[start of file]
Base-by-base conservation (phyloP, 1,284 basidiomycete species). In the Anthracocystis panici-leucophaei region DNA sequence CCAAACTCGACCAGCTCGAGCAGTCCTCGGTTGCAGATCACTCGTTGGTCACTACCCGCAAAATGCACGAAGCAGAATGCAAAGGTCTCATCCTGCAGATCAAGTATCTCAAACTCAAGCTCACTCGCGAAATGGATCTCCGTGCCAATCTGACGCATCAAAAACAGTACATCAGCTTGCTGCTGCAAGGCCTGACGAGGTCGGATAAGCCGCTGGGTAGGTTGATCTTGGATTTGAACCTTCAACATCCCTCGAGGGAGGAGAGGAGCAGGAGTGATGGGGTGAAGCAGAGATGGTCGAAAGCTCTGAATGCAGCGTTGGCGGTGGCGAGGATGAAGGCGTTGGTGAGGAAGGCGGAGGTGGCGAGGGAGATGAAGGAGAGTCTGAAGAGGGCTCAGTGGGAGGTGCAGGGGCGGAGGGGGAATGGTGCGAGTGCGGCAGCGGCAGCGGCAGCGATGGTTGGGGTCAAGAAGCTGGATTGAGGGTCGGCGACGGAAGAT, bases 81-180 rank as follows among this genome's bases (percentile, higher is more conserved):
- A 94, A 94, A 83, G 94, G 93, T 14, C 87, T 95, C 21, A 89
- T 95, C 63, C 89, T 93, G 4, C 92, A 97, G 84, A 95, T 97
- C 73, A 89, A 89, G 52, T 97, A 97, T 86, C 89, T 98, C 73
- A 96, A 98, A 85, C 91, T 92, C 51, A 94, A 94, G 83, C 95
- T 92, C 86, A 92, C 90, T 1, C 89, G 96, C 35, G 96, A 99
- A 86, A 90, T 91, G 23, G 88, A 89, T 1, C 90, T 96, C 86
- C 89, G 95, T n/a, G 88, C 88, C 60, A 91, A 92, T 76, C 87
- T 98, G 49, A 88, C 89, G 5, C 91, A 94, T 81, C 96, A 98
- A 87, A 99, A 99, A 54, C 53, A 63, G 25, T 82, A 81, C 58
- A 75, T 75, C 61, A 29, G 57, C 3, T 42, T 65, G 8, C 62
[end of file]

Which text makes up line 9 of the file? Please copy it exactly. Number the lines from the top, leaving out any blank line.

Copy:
- T 98, G 49, A 88, C 89, G 5, C 91, A 94, T 81, C 96, A 98